Rationalist Revisions. Modern manuals generally replaced ancient texts and the preliminary dialectic in disputation was eliminated. The new form of disputation started with a thesis to be defended, followed by an explanation of terms, a list of contrary opinions, a proof of the thesis, and finally answers to opponents. This form of scholastic disputation, exemplified in 17th-century manuals, suited the needs of seminaries and resembled the deductive, geometric reasoning popularized by R. descartes. In this methodology the ordo inventionis was recognized as distinct and preliminary to the order of doctrinal presentation, which was deductive and synthetic.

Descartes's Discours de la méthode exercised considerable influence on scholastic thinkers, who came to require recognition of first principles and deduction of necessary conclusions both in philosophy and in theology. Following their contemporaries, scholastic philosophers distinguished two types of method: analytic, which proceeds from effect or composite to elements and causes, and synthetic, which proceeds from causes and elements to effect or composite. Scholastic manuals invariably identified the analytic method with the ordo inventionis and the synthetic with the ordo doctrinae or disciplinae.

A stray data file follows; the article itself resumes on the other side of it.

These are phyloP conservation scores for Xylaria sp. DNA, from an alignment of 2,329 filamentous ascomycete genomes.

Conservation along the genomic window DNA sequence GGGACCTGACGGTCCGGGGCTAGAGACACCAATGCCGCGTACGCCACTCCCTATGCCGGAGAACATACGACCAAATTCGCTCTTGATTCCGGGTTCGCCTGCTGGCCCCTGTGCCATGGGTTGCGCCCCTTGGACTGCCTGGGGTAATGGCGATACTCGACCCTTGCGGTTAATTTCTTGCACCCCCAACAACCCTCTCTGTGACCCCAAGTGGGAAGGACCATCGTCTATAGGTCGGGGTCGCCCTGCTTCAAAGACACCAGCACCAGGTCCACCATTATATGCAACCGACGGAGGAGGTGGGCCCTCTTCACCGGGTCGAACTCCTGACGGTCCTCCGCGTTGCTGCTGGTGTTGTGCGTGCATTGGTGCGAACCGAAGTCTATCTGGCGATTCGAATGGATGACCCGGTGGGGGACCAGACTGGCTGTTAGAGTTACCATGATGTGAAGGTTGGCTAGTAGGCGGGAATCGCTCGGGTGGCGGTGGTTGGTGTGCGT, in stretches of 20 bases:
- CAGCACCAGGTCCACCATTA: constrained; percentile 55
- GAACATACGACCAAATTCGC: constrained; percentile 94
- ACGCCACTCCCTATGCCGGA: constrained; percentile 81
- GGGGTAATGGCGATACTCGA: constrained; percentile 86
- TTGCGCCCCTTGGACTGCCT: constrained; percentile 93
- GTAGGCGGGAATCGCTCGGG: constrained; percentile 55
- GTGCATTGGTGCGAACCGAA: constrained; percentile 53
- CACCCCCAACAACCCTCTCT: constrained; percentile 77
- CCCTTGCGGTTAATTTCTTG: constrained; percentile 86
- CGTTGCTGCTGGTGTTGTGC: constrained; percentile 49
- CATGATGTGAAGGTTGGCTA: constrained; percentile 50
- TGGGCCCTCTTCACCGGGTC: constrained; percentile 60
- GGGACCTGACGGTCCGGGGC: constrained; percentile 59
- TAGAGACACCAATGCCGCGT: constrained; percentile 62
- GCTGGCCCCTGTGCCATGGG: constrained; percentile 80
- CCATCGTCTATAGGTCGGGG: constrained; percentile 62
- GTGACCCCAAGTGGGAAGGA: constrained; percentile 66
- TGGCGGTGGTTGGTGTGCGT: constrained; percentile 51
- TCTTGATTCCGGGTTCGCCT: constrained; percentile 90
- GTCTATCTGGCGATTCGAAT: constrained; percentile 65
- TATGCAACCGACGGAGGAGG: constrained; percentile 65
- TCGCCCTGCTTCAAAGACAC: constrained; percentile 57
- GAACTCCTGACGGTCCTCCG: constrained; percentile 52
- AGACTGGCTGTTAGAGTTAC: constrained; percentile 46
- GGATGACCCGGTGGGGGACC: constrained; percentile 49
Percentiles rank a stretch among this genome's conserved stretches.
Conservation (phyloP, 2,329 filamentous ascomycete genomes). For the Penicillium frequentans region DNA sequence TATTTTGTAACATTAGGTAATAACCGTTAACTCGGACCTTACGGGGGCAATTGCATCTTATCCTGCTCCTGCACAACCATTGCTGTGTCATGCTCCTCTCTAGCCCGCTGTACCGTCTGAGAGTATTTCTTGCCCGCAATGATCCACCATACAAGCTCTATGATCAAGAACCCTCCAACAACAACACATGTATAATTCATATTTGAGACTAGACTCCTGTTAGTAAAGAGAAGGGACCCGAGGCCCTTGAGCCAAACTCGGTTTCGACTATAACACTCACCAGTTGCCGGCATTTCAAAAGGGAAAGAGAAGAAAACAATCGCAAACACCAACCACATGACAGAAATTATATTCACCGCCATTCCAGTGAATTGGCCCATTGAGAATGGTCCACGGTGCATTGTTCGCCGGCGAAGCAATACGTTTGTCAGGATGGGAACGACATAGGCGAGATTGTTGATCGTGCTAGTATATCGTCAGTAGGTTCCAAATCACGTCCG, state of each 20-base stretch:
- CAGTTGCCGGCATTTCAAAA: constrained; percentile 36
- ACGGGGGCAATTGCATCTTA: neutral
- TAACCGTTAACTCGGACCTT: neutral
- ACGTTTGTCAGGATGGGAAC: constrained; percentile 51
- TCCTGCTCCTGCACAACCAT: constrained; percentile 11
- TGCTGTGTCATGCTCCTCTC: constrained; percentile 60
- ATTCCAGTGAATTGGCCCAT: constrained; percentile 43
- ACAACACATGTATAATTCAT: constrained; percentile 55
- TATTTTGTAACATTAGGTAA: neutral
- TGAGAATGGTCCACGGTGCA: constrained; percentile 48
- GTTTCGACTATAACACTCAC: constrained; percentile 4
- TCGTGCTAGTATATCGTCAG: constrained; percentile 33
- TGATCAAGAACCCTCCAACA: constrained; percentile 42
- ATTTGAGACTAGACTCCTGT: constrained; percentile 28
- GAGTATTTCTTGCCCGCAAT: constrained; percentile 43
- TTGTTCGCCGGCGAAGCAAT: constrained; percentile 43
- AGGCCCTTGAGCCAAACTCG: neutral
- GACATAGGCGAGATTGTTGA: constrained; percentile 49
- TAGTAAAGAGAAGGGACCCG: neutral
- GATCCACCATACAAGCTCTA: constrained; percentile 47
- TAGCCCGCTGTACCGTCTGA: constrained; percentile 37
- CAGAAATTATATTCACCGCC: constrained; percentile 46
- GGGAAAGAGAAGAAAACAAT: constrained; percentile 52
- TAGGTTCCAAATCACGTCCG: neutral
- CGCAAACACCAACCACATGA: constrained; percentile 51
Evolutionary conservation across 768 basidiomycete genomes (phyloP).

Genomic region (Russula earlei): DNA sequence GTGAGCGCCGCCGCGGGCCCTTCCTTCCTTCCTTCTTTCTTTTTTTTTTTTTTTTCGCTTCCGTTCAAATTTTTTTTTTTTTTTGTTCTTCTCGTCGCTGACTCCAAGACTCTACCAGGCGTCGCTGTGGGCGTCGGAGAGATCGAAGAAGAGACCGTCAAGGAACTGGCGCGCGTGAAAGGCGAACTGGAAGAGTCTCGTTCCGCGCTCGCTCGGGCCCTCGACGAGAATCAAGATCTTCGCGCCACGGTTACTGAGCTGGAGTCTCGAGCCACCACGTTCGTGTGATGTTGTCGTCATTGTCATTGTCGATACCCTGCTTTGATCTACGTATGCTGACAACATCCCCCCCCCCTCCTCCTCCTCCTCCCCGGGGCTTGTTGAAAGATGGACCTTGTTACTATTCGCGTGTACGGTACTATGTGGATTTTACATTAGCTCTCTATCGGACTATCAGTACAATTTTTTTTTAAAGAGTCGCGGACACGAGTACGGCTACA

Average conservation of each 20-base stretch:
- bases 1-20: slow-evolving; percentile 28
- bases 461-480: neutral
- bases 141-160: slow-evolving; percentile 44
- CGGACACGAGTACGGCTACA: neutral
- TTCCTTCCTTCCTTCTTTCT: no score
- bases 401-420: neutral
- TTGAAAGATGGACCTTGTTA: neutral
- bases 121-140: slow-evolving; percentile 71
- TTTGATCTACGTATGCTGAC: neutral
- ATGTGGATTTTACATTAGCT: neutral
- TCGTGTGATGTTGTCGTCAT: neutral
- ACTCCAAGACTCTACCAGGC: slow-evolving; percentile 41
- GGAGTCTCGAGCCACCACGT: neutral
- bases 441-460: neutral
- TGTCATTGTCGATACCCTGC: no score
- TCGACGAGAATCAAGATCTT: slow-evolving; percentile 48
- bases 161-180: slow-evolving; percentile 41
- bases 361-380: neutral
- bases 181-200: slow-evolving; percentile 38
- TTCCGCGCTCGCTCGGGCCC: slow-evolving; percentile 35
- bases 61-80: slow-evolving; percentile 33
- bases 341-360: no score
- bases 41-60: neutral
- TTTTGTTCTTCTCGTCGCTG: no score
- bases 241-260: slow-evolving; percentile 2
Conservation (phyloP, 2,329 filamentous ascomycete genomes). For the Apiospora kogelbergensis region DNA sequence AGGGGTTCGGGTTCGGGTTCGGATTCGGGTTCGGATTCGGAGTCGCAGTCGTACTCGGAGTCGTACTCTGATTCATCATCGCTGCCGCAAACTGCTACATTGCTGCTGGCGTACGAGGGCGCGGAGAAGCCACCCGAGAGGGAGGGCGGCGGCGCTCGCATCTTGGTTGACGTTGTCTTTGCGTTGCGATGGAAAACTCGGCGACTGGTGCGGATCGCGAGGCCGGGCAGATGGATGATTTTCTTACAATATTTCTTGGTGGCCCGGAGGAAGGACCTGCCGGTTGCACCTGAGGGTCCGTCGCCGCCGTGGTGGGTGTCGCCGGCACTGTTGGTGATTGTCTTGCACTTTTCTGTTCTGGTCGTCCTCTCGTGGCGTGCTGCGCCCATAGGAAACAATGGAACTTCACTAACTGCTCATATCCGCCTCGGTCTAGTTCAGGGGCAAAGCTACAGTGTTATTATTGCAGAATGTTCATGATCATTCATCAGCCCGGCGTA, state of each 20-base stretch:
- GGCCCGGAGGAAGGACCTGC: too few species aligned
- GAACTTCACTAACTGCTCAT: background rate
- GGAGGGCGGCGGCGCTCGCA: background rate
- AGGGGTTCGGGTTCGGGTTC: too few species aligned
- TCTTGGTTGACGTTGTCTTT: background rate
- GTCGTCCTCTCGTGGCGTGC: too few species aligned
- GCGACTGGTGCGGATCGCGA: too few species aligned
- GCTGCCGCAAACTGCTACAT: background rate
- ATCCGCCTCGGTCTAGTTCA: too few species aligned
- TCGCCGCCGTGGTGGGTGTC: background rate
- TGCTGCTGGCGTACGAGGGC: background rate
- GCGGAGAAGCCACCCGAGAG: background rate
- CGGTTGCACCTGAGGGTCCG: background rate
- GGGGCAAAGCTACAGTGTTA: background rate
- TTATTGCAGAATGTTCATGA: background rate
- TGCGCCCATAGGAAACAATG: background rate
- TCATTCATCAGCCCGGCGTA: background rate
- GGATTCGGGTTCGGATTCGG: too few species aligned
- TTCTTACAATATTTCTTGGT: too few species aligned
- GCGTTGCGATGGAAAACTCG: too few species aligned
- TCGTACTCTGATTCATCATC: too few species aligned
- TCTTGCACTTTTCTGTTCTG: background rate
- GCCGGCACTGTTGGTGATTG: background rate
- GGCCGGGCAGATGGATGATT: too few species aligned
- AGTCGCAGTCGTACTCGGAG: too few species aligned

Neoscholastic View. With the revival of scholasticism in the 19th century scholastic method was thought to consist primarily in a synthetic and deductive explanation of all things. For D. mercier philosophy "has for its object, not the discovery of any new objects of knowledge by way of analysis whether direct or indirect, but the synthetic explanation of the results already reached by analysis" [Ontologie (Louvain 1903) 18]. Similarly, for M. de wulf philosophy "becomes the science par excellence, because it seeks a synthetic and deductive explanation of things" [Scholasticism Old and New (Dublin 1907) 82]. In this view, investigation, dialectics, and analysis are considered inferior and foreign to scholastic philosophy.